Three new bright blue pigments with origins in the hometown of Shakespeare’s star-crossed lovers Romeo and Juliet have become stars in a drama that is unsettling experts on conservation of archaeological treasures around the world. That’s the topic of an article on the solution of an archaeological ‘whodunit’ involving those new-to-science pigments in the current edition of Chemical & Engineering News (C&EN), ACS’ weekly newsmagazine.
C&EN Associate Editor Carmen Drahl notes in the article that the drama began last year when prehistoric flint tools began showing visible signs of contamination — a bright blue tinge. The tainted relics came from a museum in Verona, Italy, the setting for Shakeaspeare’s great tragedy. Archaeologists were fascinated, having never encountered such a color change in their careers, especially one involving a hard stone like flint.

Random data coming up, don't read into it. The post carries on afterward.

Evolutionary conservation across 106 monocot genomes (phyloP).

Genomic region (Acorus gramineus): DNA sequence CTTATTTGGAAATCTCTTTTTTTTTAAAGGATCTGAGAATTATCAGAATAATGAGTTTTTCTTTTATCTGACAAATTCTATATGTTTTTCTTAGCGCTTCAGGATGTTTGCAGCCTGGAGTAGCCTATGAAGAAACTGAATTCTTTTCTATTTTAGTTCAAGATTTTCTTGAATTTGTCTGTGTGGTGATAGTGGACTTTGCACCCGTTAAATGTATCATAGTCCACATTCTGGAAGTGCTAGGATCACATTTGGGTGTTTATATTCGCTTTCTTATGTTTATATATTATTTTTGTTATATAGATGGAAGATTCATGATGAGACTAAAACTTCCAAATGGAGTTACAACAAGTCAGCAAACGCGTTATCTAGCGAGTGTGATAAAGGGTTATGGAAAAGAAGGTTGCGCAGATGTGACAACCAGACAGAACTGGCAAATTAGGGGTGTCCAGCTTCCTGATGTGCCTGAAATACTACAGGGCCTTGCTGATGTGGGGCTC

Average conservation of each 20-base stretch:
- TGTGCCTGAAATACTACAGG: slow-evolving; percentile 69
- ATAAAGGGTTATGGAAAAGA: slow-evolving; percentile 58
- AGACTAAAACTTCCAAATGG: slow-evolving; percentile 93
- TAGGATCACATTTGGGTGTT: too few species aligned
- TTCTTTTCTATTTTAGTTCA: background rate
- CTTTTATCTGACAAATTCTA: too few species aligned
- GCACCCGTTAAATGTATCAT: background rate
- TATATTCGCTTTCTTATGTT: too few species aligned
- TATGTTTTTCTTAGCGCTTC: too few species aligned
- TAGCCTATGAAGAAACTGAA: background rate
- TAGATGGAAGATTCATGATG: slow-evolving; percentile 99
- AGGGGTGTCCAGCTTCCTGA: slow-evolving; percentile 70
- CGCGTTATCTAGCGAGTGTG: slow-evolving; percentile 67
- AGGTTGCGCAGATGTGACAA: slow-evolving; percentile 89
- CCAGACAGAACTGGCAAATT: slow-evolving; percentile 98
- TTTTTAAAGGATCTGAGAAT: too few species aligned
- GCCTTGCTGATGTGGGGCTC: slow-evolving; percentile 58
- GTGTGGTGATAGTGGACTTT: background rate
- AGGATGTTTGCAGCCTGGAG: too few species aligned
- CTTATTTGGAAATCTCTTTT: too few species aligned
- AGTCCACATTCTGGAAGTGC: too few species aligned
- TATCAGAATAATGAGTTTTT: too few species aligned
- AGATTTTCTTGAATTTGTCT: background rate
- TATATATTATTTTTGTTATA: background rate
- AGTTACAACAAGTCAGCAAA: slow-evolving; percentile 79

Scientists just identified the pigments responsible for the blue color, naming them Romeo Blue, Juliet Blue, and Flint Blue. They traced the possible origins of the pigments to an ingredient in synthetic rubber mats which held the tools, and contaminated them. The incident is creating a new awareness among museum conservation experts about the possibility of other, previously unknown interactions occurring between ancient treasures and the environments in which they are stored.